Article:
In 1992 new hope was adrift in Cambodia. The country had been through the most horrific thirty years. Hundreds of thousands of refugees were in camps on the Thai border. But there seemed to be a new mood for peace and the UN agreed to support a peace process, leading to elections planned for 1993.
So for the first time for many many years, foreigners visited Cambodia again. And with the presence of UN forces, the Khmer Rouge shrank back into the jungle with their guns, and allowed foreigners to rediscover the wonders of Angkor Wat.
Now you can fly direct to Seam Reap from Thailand and China, stay in foreign owned luxury hotels and travel in foreign owned bus tours, and see the sunset at Angkor along with thousands of other tourists.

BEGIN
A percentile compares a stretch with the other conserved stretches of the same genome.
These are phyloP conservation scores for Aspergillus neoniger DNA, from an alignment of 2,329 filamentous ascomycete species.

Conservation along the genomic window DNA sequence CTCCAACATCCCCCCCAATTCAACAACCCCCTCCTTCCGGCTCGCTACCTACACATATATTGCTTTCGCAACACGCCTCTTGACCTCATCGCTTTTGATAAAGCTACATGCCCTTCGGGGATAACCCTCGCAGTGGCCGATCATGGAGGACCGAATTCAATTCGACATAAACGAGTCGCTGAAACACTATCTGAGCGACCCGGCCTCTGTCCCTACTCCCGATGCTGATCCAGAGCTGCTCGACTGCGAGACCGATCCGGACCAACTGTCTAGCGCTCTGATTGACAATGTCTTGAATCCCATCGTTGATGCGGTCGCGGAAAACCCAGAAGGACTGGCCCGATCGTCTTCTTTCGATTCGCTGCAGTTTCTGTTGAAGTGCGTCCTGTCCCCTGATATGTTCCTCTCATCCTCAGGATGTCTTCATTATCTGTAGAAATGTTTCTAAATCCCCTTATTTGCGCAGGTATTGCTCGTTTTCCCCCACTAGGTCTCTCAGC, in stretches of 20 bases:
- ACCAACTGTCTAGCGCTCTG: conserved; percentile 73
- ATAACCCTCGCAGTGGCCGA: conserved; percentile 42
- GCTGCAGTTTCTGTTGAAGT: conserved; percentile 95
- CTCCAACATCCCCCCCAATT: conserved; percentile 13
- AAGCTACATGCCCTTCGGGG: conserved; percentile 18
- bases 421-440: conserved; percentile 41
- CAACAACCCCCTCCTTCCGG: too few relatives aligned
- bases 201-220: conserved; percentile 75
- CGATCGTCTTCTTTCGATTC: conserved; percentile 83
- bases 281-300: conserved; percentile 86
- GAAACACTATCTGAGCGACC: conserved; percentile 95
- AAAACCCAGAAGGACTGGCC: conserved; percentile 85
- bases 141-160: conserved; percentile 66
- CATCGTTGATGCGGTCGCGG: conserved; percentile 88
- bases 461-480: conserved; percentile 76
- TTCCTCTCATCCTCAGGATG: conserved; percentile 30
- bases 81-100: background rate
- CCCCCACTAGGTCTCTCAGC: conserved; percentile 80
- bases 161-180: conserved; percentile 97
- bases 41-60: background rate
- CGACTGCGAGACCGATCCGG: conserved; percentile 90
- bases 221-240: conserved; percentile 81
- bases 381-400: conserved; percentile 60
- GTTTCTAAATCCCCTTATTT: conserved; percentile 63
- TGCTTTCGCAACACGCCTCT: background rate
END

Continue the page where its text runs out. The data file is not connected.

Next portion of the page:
But back then, before Angelina Jolie made movies in the ancient temples and started collecting orphans, there were few tourists anywhere in the country. Fear of landmines saw to that, except for the occasional intrepid backpacker or ignorant motorcyclist. Most visitors to Angkor were diplomats, or UN or Red Cross workers like Dennis or Sergio. Local children still played and swam in the pond near the Wat. At the gate of the Wat, one entrepreneur ahead of his time sold small models.
It was quiet and peaceful. The jungle throbbed in the heat of the sun, we sought shade wherever we could. But we could hear the birds, and imagine what it was like with the jungle cleared, visualising the magnificent, sophisticated city that supported more than a million Khmers a thousand years earlier. If it had been a European civilisation it would be famous throughout the world. But it is Asian and largely forgotten. But that was part of its magic to us.
And being in Cambodia, it was good to think of a time when the country was great, when people were prosperous, when there was peace for a time.